Eric Pianin explains in The Fiscal Times the problem of this severe approach, in “Balanced Budget Goal Means Furious Battle Ahead”:

Committee chair Sen. Mike Enzi (R-WY) and his House counterpart, Rep. Tom Price (R-GA), are committed to putting the government on a 10-year glide path to a balanced budget. That could put them, however, on a collision course with conservatives in their own party as well as with Democrats who oppose sharp cuts in domestic programs.

Even the usual “fiscal hawks” are worried that this would crash the economy:

The Senate Budget Committee received fair warning last week from a prominent fiscal conservative that their goal might be too ambitious. “It will be about $5.5 trillion [in savings] to get us to balance in 10 years,” Maya MacGuineas, president of the Committee for a Responsible Federal Budget, told the panel.

“Just to put that in perspective, that’s eight times the size of the [2012] fiscal cliff deal and it’s 65 times the size of the [2013] Ryan Murray deal, which you recall we didn’t stick to for very long,” she added.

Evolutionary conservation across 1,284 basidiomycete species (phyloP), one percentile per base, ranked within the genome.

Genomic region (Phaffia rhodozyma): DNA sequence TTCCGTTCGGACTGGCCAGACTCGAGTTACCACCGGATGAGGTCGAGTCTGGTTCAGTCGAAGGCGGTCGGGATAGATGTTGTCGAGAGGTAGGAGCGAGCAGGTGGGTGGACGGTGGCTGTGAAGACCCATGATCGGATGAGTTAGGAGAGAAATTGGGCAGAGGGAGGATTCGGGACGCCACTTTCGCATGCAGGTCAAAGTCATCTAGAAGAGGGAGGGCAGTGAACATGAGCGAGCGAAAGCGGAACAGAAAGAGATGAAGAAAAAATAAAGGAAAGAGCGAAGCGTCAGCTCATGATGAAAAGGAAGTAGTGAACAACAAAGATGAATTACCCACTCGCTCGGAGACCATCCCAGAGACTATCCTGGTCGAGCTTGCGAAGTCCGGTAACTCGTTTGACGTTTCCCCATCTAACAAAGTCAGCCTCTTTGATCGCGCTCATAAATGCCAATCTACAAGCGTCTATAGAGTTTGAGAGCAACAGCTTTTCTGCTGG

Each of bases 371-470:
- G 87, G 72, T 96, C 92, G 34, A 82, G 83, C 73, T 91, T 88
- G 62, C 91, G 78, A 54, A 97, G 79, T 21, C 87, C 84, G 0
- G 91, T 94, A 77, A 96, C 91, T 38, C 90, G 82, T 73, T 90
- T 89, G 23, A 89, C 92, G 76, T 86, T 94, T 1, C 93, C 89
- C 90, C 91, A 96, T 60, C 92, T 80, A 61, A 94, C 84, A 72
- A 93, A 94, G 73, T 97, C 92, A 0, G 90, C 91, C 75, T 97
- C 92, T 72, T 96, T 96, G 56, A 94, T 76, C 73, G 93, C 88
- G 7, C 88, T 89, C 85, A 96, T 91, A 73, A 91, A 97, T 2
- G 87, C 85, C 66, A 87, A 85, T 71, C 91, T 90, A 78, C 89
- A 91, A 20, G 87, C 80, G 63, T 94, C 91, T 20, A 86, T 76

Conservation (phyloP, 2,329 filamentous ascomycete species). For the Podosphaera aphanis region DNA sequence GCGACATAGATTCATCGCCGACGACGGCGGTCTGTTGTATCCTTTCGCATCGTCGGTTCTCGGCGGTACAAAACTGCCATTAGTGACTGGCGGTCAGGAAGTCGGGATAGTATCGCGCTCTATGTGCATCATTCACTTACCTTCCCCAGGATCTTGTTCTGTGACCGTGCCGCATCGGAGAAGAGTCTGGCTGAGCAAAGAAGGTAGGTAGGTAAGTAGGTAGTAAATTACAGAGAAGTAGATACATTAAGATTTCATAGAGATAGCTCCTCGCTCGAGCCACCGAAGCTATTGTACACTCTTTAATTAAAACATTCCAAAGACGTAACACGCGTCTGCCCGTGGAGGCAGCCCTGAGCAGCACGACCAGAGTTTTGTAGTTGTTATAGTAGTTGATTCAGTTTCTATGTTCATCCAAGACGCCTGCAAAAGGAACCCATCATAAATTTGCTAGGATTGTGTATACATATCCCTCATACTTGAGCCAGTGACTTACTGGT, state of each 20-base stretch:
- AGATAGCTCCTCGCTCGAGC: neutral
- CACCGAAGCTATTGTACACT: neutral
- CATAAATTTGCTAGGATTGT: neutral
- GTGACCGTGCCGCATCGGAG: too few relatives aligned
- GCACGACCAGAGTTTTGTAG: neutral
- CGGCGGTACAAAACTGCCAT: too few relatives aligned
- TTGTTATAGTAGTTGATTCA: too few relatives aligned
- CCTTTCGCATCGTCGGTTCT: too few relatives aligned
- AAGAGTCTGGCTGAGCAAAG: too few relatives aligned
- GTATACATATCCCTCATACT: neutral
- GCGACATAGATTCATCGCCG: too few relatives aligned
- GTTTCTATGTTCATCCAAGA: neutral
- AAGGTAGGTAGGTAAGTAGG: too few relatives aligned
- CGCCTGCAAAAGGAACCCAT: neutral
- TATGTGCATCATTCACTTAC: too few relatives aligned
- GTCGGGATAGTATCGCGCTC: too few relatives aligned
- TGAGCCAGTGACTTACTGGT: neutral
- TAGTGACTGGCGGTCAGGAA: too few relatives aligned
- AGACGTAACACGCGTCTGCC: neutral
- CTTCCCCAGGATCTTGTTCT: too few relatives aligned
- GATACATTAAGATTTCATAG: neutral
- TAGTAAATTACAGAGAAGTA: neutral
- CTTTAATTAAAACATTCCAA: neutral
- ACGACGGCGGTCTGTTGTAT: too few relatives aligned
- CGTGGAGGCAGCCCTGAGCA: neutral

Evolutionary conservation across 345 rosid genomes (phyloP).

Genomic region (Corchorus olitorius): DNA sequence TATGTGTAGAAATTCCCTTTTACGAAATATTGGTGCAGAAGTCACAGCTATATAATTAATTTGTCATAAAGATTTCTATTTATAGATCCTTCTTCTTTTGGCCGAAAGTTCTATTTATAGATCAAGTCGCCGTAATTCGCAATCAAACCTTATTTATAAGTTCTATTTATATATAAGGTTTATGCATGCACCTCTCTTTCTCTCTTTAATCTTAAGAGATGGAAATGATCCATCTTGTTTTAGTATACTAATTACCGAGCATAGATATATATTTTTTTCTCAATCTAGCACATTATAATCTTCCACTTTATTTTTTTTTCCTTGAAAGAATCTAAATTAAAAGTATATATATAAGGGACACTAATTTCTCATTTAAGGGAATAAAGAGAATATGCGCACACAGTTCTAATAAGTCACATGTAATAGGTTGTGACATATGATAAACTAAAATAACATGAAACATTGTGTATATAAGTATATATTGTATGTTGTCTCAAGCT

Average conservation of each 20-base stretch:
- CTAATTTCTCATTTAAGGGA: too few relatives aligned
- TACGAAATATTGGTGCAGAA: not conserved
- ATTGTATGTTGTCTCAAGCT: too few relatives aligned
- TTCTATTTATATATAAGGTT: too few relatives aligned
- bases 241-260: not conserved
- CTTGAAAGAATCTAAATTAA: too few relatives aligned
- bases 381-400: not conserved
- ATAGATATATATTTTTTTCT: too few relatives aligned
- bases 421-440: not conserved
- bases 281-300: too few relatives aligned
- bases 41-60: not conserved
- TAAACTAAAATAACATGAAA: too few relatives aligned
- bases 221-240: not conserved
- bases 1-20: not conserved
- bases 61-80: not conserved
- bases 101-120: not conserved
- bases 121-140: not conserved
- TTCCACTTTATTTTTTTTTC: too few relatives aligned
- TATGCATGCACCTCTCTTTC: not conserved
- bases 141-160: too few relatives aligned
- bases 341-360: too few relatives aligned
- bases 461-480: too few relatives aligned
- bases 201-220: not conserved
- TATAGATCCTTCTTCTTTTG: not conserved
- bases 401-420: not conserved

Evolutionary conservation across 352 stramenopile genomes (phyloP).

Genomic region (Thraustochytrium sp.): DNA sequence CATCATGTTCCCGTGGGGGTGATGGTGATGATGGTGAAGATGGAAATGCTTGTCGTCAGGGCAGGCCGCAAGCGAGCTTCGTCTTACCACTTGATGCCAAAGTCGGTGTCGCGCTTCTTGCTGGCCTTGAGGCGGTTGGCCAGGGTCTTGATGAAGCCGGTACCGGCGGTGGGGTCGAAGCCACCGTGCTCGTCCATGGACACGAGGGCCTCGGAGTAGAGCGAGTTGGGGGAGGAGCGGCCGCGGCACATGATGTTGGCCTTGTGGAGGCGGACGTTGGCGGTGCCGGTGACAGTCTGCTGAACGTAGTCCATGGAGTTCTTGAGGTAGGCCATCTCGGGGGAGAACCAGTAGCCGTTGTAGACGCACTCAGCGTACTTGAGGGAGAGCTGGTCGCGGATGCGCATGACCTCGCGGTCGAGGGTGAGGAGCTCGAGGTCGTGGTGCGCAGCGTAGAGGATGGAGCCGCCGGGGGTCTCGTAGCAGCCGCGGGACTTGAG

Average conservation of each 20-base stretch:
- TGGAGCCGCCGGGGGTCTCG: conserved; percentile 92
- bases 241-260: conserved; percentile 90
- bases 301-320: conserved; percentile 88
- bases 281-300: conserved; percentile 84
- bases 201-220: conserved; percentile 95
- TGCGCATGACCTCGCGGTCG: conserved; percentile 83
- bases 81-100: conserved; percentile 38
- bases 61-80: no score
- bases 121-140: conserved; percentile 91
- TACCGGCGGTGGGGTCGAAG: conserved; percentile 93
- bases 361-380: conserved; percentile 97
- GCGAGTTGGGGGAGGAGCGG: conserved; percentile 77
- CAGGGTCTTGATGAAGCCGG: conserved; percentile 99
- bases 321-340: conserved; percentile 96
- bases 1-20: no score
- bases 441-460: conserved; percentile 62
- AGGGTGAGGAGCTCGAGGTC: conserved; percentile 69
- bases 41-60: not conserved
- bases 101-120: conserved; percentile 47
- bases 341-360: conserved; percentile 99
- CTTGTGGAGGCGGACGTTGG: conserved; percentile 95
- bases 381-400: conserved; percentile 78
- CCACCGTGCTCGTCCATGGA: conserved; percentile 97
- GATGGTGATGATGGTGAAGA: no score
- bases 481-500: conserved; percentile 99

The Republican Baseline

These factions are working from a baseline known as the “Ryan budget,” passed as a budget plan before Republicans took control of both the House and Senate. So now they are trying to outdo themselves. A year ago Terrance Heath explained how this budget works, in “The Ryan Budget Shows What Republicans Want To Do To America,” writing:

Sometimes a budget is a moral document. Sometimes it’s a threat. With the passage of Rep. Paul Ryan’s latest austerity budget, the GOP is once again spelling out very clearly what they want to do to America. It’s not a threat, but a promise that Americans must make sure Republicans never have the power to fulfill.